After some remarkably consistent forecasts for a powerful typhoon hitting Hong Kong or very close by - including from ECMWF computer model - Super Typoon Usagi is now nearing Luzon strait, south of Taiwan, and indeed looks set to come very close indeed.
If it passes over land, a little to north of us, surely won't be severe impact. [This is what happened; HK had a lucky escape!]
Otherwise, even if eye passes somewhat to south, highly threatening.
Here's post from Washington Post weather blog:
Super typhoon Usagi, 2013′s strongest storm on the planet, may have peaked in intensity, but remains an extremely dangerous cyclone as it continues on a collision course with southern Taiwan and, likely, Hong Kong.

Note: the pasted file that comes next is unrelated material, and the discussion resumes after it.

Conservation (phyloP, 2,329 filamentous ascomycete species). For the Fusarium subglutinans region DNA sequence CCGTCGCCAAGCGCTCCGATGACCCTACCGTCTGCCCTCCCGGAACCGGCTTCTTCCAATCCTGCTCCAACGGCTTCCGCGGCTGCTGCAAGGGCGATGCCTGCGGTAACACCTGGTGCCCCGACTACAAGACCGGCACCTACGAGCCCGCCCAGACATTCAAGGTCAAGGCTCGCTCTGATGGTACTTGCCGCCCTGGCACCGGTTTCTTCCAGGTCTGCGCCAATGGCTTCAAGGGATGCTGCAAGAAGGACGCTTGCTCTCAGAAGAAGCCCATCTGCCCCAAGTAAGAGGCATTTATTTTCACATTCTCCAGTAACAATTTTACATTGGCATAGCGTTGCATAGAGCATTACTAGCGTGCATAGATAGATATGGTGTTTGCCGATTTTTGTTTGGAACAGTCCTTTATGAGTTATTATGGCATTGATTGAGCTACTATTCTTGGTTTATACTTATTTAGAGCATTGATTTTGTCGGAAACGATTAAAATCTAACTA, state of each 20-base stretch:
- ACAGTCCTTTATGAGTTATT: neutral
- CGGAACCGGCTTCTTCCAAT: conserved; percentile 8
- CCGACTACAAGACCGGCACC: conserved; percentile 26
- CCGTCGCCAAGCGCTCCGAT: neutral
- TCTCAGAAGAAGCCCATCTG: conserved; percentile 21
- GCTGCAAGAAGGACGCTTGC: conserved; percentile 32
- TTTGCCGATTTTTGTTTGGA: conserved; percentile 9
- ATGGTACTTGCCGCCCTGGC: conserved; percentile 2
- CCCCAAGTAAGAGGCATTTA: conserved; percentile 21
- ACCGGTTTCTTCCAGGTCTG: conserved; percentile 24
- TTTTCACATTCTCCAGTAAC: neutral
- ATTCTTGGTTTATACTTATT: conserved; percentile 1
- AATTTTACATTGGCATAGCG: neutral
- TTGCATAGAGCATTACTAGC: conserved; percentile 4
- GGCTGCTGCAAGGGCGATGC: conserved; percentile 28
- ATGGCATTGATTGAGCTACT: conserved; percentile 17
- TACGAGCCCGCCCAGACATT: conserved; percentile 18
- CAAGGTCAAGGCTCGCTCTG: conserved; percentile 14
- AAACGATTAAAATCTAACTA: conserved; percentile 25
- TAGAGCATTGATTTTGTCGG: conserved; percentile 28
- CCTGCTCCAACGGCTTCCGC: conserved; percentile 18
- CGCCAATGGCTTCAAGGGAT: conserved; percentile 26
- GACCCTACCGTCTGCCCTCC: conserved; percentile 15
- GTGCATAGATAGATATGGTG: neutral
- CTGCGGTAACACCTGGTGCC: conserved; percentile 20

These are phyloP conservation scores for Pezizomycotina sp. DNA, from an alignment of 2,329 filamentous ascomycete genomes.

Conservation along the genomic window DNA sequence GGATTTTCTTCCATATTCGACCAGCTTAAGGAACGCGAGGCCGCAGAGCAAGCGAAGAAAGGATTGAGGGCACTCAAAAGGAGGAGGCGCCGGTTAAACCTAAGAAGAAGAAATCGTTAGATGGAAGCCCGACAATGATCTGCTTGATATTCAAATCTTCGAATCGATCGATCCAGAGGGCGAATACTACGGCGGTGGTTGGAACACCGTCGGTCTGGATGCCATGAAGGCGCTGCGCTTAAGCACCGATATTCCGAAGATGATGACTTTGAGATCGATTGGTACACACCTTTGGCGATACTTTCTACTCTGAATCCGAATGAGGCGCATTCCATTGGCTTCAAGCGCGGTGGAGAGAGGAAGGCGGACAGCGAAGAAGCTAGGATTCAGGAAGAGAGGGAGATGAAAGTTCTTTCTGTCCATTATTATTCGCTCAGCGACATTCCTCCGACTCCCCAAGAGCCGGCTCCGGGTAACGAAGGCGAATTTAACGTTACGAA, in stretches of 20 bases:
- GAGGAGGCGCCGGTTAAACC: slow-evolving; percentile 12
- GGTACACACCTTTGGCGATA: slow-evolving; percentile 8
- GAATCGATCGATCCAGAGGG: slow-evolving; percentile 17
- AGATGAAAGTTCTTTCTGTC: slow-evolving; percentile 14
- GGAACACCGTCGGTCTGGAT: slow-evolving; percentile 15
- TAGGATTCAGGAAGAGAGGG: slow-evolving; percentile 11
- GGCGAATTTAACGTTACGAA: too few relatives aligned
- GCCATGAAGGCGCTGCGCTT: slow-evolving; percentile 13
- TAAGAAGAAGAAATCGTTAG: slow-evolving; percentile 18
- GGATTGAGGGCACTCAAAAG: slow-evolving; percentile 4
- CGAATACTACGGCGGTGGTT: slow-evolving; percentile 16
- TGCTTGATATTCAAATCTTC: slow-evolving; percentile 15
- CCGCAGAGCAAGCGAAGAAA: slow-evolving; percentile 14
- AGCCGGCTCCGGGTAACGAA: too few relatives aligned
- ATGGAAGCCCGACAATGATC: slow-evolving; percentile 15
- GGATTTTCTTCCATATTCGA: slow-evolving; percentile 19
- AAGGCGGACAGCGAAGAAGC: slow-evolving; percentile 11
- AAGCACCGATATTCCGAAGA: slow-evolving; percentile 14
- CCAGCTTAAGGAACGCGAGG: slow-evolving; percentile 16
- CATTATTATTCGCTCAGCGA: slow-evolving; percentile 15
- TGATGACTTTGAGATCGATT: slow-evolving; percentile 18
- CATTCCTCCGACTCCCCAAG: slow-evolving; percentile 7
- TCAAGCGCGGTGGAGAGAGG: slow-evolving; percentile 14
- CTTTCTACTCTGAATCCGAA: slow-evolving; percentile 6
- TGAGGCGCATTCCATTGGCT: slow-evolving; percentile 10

The Joint Typhoon Warning Center says Osagi’s maximum sustained winds are 150 mph, the equivalent of a category 4 hurricane. That’s down from at least 160 mph Thursday (category 5 level). But this is a mammoth storm, tropical storm force winds span 275 miles across it.
On Thursday evening, a satellite-based estimate of its minimum pressure was an astonishingly low 882 mb, which would have made it the deepest and most intense storm to exist on Earth since 1984 (tied with Wilma in 2005).
While here's a shot from Shek O yesterday. Waves not so great - but this was fair surf given there was barely a breath of wind, and Usagi was over 800km away [not sure of distance: a long way to be sending waves like this though]